4. Voting by e-mail – Mr. Dominguez argues that allowing members to submit votes by e-mail and not casting votes in person at the annual meeting violated the bylaws. The bylaws do not prohibit voting by e-mail nor do they require votes be cast in person at the annual meeting. Instead, the bylaws provide “the Officers and Directors . . . shall be elected prior to the annual meeting or any adjournment thereof.” See Art. VIII, Section 1 (emphasis added). Mr. Dominguez continues to take the position that if not specifically elaborated in the bylaws, the procedure is not allowed. What his petition fails to address is the bylaws do not specifically state that ballots must be cast in person or at the annual meeting. The bylaws only provide that the officers and directors shall be elected prior to the annual meeting or any adjournment thereof. Accepting votes by email before the annual election did not violate the bylaws. Moreover, the Association has received votes by e-mail for the last four (4) election cycles. This only became an issue with Mr. Dominguez this year after he failed to timely provide his nomination slate.
5. Special Meeting to hold new election – Finally, Mr. Dominguez complains that Raul Villarreal ignored his request to call a special meeting and hold a new election. The purpose enumerated in his request, to void the election and hold a new election, is not an action contemplated by the bylaws. The bylaws call for a single election every two (2) years to elect officers and directors. That election was completed on October 30, 2019. To allow a “re-do” of the election because Mr. Dominguez did not agree with the results would not only violate the bylaws, but also set an unmanageable precedent for the Association moving forward.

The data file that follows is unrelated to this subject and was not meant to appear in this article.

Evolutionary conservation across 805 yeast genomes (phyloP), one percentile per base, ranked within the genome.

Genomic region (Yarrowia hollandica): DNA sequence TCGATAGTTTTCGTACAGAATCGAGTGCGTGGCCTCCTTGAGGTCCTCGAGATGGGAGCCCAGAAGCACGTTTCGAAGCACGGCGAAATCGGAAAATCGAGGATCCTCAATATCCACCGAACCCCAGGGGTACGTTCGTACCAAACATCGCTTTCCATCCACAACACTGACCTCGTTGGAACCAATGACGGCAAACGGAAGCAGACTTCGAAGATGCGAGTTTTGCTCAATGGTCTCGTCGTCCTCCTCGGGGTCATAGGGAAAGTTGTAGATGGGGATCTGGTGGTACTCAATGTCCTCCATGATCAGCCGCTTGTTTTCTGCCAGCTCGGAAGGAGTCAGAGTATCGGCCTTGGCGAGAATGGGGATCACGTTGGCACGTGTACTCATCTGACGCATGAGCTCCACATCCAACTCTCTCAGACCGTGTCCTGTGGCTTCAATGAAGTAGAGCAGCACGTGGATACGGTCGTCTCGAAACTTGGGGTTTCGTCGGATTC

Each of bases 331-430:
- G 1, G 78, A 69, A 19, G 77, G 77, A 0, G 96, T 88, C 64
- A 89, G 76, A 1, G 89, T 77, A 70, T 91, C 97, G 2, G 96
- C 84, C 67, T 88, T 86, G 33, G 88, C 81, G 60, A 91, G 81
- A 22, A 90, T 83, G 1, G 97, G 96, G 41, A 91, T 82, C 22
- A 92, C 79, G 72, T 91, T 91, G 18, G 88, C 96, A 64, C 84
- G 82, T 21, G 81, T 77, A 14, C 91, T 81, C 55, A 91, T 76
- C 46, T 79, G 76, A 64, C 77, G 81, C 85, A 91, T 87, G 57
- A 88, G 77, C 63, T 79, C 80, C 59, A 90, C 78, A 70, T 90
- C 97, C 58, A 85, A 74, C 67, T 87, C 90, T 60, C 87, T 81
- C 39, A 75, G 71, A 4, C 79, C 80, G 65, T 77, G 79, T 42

B. CLAIMS ASSERTED AND RELIEF SOUGHT
Arturo Dominguez filed a lawsuit against Raul Villarreal and the International Bank of Commerce, Laredo, Texas (“IBC”) seeking declaratory relief and injunctive relief. Mr. Dominguez requests the Court to construe the bylaws of the LLUSCBA and declare the nomination and election of 2020-2021 officers void. Mr. Dominguez further requests the Court declare the 2020-2021 officers are not authorized to act on behalf of the Association or access and spend its funds.
Within hours of filing his petition and without providing Mr. Villarreal or the Association an opportunity to respond or participate at the hearing, Mr. Dominguez sought and obtained an ex parte Temporary Restraining Order (“TRO”) which for all practical matters prohibits the Association, its officers or Mr. Villarreal from conducting LLUSCBA business. Specifically, the TRO prohibits the Association, its officers and Mr. Villarreal from:
1. Withdrawing or spending any funds of the LLUSCBA on deposit at IBC or any other financial institution;
2. Entering into any contracts on behalf of the LLUSCBA;
3. Transacting any business on behalf of the LLUSCBA; and
4. Representing the interests of the LLUSCBA.
A strict interpretation of the Restraining Order prohibits the Association from paying its employee; paying monthly operating costs (rent, internet service); monitoring and providing vital notifications to the Members’ custom brokers businesses; and planning and preparing for scheduled seminars and industry related activities.
Unless Mr. Dominguez agrees to withdraw or otherwise modify the TRO’s prohibitions, they will remain in effect until State District Judge Joe Lopez hears this matter on January 7, 2020 at 9:00 a.m. in the 49th Judicial District Courtroom located at the Webb County Justice Center, 1110 Victoria St., Suite 304, Laredo, Texas 78040. At the January 7, 2020 hearing, Judge Lopez will decide whether the TRO should be turned into a Temporary Injunction through the pendency of this litigation; whether the restrictions should be lifted; or whether the restrictions should be modified. While we are confident the law and the bylaws favor the Association, please understand the possibility exists that the Judge could grant a Temporary Injunction that prohibits the Association from conducting its business through the pendency of this litigation. Surprisingly, Mr. Dominguez named only Mr. Villarreal in his lawsuit, however, all of the relief he requests and the potential harm that will result impacts the Association directly.